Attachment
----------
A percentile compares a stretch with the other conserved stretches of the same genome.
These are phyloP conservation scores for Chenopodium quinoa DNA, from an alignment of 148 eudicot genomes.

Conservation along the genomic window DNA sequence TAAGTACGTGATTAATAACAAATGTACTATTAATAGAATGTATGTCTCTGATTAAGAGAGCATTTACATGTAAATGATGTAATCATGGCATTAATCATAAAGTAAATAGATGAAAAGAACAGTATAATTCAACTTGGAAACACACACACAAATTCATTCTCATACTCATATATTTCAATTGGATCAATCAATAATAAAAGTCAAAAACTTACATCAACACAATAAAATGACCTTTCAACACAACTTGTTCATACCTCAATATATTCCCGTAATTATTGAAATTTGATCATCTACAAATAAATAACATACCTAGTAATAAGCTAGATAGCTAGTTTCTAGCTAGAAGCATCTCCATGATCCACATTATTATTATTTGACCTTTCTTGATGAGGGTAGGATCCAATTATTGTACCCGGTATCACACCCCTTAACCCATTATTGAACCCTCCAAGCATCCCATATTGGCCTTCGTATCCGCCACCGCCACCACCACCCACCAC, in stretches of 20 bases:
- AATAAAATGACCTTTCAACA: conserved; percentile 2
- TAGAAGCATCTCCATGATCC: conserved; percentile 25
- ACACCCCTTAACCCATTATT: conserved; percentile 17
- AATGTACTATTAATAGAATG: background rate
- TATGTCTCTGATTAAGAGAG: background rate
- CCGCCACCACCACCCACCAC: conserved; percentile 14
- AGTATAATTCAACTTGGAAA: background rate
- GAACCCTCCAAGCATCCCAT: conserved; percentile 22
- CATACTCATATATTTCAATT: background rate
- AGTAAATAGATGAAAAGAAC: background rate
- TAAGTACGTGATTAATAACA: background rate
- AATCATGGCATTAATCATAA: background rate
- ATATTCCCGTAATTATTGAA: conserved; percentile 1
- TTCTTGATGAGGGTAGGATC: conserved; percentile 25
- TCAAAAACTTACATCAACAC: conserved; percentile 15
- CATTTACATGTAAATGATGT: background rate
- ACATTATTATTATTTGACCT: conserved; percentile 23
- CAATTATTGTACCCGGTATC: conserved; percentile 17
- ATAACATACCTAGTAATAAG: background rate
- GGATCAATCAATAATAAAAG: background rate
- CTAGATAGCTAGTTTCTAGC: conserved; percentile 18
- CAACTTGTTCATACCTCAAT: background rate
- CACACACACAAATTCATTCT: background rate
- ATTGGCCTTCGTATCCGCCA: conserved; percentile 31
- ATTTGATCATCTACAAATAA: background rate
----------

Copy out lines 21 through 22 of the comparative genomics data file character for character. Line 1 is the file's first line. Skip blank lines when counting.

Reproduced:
- CAATTATTGTACCCGGTATC: conserved; percentile 17
- ATAACATACCTAGTAATAAG: background rate